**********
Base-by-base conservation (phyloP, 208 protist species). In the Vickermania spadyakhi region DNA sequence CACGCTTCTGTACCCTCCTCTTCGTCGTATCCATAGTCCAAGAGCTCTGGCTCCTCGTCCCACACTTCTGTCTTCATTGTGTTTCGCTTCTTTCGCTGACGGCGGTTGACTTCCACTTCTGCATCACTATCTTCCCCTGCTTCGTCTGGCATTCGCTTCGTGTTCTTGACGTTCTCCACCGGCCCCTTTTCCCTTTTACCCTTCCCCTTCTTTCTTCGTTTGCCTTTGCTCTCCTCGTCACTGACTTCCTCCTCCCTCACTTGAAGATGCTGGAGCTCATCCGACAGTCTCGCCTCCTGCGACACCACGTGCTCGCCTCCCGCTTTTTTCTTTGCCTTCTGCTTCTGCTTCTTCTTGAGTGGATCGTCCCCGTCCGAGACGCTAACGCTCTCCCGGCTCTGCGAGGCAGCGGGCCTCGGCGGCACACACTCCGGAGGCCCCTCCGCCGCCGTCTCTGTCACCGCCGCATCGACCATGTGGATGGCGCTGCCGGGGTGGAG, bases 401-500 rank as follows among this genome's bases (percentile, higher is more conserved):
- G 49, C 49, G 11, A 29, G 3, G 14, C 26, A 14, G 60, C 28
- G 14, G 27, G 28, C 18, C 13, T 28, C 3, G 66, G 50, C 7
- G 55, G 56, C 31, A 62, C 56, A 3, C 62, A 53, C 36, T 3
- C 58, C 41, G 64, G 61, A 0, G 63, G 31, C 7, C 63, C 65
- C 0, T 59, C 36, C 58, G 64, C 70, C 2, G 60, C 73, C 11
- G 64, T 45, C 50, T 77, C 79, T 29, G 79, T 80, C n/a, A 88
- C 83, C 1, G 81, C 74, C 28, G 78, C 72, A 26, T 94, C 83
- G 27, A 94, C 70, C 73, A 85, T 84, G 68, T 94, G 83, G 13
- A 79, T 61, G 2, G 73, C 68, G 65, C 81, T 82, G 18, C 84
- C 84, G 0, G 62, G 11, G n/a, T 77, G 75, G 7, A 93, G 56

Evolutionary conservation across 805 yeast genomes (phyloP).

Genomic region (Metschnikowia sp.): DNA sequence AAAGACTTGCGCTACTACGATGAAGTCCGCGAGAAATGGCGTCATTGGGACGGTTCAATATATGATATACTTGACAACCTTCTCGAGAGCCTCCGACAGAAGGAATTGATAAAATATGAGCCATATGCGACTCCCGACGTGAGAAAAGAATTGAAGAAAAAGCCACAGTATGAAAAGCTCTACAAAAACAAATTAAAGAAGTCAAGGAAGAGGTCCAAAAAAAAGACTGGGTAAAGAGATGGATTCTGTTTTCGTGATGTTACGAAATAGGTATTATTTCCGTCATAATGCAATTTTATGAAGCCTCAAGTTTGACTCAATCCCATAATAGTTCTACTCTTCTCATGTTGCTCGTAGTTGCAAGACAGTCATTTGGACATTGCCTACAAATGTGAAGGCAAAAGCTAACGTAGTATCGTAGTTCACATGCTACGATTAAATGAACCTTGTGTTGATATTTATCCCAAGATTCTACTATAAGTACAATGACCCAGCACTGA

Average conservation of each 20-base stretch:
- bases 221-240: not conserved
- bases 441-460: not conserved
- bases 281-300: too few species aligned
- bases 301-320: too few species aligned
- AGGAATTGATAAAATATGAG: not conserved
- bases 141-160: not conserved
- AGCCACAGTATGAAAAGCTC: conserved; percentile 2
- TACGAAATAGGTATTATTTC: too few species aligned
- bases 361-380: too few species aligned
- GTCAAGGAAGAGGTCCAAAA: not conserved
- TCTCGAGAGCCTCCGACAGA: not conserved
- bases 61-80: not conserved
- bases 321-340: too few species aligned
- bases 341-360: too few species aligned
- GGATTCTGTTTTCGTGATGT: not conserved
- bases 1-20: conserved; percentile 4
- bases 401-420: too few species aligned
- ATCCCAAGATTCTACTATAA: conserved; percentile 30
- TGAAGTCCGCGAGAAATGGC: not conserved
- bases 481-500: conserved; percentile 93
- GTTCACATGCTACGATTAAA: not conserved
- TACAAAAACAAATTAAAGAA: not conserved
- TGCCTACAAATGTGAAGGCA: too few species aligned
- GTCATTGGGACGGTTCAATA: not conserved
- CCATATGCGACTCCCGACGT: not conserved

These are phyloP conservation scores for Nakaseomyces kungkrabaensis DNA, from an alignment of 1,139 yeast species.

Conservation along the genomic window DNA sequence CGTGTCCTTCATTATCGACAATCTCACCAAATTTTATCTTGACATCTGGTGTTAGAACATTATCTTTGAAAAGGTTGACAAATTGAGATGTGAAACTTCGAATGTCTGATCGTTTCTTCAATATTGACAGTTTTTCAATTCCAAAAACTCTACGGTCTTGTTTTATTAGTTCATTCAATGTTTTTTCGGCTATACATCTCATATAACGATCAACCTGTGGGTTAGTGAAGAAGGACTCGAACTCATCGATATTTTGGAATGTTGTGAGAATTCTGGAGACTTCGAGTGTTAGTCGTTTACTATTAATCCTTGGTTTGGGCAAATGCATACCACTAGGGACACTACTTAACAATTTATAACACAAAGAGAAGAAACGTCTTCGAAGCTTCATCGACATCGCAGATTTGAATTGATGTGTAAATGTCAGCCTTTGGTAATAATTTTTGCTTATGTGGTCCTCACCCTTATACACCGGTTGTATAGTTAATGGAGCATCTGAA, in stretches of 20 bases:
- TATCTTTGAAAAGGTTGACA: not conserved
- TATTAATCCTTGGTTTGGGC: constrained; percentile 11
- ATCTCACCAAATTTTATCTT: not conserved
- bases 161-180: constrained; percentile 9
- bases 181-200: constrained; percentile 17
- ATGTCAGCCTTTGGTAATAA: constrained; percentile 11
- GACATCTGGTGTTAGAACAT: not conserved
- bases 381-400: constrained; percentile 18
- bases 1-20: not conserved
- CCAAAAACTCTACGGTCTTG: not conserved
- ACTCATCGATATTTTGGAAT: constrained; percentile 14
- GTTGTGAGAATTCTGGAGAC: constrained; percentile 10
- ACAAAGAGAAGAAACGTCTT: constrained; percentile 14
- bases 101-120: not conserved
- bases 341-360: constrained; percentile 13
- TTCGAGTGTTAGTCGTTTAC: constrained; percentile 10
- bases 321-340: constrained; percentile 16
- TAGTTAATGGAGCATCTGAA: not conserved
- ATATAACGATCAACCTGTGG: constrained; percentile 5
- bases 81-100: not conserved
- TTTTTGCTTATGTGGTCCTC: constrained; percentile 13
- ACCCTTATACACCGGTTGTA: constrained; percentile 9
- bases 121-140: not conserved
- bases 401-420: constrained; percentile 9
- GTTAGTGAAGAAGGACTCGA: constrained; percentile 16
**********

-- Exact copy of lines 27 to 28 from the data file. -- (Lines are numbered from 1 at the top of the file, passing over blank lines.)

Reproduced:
- bases 321-340: too few species aligned
- bases 341-360: too few species aligned